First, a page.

When TriMet leaders first floated the idea of raising bus and MAX fares last November, they said it would be a necessary measure to solve the transit agency's financial shortfalls. The current price of a two-and-a-half-hour adult transit pass is $2.50, which TriMet board members said is not sufficient to stave off the agency's budget deficit. 

“We’re at the point right now as an agency where we are up really almost against the wall,” TriMet board president Linda Simmons said at a meeting last fall. “We have a responsibility to the community to not cut off service or lay people off because we can’t meet our budget. Fare is our lever right now.” 

TriMet board members decided to go forward with a plan to raise regular fares by 30 cents and Honored Citizen rates by 15 cents, starting in January 2024. The price of monthly and annual passes will remain unchanged. The plan faced immediate pushback from transportation justice and climate advocates, who said the price hike would be detrimental for Portland's equity and climate goals. TriMet's own community engagement efforts revealed the proposal was deeply unpopular with Portland transit users. 

Fare increase opponents testified against the plan at an April TriMet board meeting. Now, led by advocates from nonprofit OPAL Environmental Justice Oregon, critics plan to protest the proposal during an upcoming meeting Wednesday, May 24, when the board of directors is expected to approve the fare hike. 

"If you ride TriMet or have any intention to ride TriMet, this is going to impact you," Ellie Gluhosky, an organizer with OPAL, told the Mercury. "[A fare increase] will impact marginalized and oppressed communities the most. This is inherently something we need to come out strongly against." 

According to TriMet's own outreach report on the fare increase proposal, the majority of community members surveyed said they were either against the plan, wanted to see changes to the rate structure, or see TriMet's service improved, before any price increase.  Almost three-quarters of people said they would be impacted by a decision to raise fares, and 43 percent of survey respondents said they'd take fewer trips on TriMet. 

“Public transit is my only way to get around, I don’t drive, I don’t have family or friends who drive. If you increase the cost, I still have to get around," reads one comment cited in the outreach report. "I can’t just stop going out, even things like grocery shopping, I have to get there on the bus. I will probably buy less groceries but I can’t just decide to walk places because I can’t walk very far.” 

Critics note only a small proportion of TriMet's annual revenue comes from fares. The agency's approved budget for 2024 estimates passenger revenues will cover 8.5 percent of its total operating expenses, assuming the 30-cent fare increase is passed. But fares haven't always been such a small part of TriMet's operating budget. Before the pandemic, its budget accounted for about twice the passenger revenues it has now.

However, given the decline in transit ridership since 2020—which has been slow to bounce back even three years later—fare increase opponents say raising the price of taking the bus is just going to deter people from transit even more.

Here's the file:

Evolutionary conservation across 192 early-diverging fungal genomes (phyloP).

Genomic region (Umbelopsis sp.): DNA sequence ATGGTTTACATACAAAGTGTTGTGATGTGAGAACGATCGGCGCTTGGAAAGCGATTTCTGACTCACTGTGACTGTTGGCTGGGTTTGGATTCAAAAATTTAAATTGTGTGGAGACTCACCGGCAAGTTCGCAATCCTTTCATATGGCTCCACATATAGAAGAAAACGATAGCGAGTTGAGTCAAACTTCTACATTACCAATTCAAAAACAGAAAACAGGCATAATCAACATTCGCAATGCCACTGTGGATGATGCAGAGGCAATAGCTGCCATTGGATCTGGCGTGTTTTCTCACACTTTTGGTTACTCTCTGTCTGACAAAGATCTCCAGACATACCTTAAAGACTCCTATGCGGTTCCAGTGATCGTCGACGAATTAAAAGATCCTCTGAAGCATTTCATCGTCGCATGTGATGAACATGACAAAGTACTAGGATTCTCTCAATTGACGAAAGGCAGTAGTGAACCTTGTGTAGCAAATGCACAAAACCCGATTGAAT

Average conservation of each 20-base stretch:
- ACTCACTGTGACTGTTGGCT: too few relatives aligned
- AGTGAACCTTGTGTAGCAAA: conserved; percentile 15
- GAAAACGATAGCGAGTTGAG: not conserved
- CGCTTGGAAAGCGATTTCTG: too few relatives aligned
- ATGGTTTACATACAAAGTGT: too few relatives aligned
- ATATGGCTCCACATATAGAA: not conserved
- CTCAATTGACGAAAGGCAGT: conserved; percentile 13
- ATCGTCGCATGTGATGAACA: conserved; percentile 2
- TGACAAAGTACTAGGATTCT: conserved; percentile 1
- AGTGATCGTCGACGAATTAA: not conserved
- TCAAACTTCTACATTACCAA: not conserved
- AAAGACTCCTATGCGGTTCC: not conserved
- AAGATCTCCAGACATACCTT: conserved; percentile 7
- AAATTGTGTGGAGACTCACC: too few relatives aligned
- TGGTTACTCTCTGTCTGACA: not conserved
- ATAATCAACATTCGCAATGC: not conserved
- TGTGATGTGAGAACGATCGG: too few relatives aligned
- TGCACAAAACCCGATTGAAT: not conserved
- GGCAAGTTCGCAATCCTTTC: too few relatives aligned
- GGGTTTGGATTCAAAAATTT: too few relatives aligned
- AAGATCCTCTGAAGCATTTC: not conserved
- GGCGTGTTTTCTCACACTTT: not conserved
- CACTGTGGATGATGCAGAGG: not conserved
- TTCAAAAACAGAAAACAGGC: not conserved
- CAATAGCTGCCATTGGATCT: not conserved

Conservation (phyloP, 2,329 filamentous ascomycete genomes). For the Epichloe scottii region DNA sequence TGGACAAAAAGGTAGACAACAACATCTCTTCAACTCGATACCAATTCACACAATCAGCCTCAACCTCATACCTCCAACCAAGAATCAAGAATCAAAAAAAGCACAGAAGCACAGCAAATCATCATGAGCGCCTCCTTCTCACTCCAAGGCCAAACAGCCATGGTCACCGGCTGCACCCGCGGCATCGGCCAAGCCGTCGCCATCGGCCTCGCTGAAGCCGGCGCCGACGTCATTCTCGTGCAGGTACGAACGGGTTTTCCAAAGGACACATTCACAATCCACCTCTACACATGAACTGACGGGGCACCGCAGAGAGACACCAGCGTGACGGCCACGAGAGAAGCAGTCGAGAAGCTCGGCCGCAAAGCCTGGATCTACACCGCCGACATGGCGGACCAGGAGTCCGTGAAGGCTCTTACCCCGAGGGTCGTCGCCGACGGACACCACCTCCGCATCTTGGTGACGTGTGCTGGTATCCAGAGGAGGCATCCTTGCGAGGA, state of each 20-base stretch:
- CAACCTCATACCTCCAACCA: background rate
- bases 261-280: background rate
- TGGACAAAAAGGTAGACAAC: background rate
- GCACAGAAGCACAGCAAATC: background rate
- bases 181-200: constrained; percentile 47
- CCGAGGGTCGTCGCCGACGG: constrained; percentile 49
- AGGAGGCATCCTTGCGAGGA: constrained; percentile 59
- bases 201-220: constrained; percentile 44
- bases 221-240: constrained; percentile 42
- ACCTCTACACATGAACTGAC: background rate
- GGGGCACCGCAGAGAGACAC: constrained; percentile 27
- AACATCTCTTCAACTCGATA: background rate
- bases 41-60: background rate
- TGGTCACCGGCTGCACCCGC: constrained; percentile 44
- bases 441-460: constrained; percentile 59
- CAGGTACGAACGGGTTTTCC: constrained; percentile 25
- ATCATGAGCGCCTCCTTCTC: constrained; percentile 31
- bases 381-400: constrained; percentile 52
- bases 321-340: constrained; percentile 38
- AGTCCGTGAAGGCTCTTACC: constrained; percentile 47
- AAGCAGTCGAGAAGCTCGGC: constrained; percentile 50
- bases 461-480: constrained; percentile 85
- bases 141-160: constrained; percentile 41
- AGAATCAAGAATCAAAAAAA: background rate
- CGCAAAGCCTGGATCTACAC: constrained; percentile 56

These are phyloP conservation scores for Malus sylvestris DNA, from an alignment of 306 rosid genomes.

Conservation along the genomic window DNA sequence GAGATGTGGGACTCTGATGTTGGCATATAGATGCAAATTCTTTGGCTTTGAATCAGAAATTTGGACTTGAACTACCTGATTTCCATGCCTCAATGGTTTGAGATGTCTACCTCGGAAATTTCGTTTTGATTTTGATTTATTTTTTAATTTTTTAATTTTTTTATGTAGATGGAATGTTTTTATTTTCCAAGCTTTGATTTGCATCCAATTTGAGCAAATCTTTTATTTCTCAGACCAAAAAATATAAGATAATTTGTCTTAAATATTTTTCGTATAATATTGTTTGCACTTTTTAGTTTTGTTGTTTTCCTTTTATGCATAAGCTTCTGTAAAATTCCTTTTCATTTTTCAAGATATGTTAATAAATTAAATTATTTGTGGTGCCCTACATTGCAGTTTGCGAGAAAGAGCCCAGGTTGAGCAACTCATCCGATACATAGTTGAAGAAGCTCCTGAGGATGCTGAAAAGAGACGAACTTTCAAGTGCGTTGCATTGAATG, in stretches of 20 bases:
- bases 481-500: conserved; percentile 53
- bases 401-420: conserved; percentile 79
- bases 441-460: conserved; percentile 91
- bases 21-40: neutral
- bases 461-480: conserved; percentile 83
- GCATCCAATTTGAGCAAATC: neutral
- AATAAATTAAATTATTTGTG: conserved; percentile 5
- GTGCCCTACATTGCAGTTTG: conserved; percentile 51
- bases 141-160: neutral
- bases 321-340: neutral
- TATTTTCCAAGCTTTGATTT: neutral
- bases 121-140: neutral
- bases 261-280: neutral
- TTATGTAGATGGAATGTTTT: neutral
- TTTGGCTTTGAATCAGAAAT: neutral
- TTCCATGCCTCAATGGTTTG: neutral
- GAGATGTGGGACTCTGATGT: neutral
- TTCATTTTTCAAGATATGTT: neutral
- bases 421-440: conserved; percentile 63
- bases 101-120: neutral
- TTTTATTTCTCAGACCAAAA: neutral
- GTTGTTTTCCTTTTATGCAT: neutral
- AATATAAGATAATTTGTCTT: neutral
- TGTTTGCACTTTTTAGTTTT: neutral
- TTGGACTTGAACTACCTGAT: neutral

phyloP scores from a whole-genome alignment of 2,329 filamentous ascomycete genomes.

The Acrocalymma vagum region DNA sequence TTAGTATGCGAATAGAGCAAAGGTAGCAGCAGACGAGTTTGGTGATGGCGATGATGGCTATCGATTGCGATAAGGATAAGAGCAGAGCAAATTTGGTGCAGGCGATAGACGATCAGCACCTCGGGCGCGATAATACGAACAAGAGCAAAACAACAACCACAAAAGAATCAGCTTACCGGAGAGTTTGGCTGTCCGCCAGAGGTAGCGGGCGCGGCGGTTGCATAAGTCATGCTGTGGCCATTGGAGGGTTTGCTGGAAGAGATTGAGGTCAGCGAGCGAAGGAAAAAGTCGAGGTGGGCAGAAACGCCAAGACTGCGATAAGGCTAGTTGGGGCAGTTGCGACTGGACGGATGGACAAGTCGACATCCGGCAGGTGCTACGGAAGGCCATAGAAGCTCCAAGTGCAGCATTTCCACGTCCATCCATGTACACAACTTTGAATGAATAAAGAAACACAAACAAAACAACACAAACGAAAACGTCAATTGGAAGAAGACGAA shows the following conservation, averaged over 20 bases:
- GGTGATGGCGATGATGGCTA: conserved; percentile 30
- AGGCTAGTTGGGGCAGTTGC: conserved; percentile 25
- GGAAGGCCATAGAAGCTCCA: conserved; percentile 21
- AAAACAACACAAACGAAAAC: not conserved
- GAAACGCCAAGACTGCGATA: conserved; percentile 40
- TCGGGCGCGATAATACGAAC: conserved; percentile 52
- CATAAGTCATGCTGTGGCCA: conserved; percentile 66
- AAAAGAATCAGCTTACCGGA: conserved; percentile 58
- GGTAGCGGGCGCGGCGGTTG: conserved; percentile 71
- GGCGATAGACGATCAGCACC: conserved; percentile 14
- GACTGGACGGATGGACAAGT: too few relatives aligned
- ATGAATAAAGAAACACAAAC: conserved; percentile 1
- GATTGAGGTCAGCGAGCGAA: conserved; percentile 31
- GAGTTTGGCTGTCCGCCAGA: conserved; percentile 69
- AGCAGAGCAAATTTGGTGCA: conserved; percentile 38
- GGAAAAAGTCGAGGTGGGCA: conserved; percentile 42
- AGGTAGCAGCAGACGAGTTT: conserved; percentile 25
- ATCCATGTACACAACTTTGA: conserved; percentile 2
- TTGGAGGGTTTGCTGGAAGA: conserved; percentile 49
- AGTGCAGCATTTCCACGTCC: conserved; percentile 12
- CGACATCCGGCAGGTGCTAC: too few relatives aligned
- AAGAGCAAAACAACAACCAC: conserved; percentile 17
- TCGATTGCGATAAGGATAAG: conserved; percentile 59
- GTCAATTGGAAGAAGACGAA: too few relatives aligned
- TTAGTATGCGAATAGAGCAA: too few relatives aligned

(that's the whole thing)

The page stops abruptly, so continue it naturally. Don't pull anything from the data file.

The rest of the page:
"If we’re going to enact real change and reduce Portland's greenhouse gas emissions, we have to incentivize transit use," Gluhosky said. "We want people to see that this is a dangerous precedent to set. It puts the health of our communities at risk." 

OPAL members and other transportation justice advocates are proponents of fare-free transit, which they say would encourage more people to ride the bus and reduce TriMet's fare enforcement budget, among other benefits. But this isn't the route TriMet is likely to take anytime soon. 

Ozzie Gonzalez, TriMet's Board Secretary and Treasurer, said in an email to the Mercury that while he "loves the enthusiasm for fareless transit," the "energy is misplaced on TriMet." 

Gluhosky said she recognizes TriMet's financial woes, but thinks increasing ridership costs is the wrong way to go about solving them. 

"The fiscal issues are real, but community members shouldn’t have to bear the burden," she said. "TriMet needs to identify revenue streams that aren't at the expense of the community, and we haven't been shown that research has been adequately conducted." 

The fare increase would be the first hike in adult rates in over a decade for the transit agency.

TriMet notes the extra revenue will help "address inflation and the growing costs of operating our transit system." The agency is currently at a turning point as it works to recover from the pandemic through its "Forward Together" plan to expand bus service in the Portland area and increase ridership. 

The rally against the fare increase will begin at 10:30 Wednesday morning, May 24, at the Japanese American Historical Plaza in Tom McCall Waterfront Park, across the street from the University of Oregon-Portland campus (70 NW Couch), where TriMet's board is scheduled to meet. More information about the event will be available on OPAL's Instagram page

"It's going to be powerful to be in solidarity with community members," Gluhosky said. "It will be peaceful, but disruptive so we can’t be ignored." 

This story has been corrected to note the fare change is a one-time increase.

Update: At the May 24 TriMet board meeting, members of the board of directors voted to pass the fare increase.  The vote passed 6-1, with Kathy Wai casting the sole dissenting vote.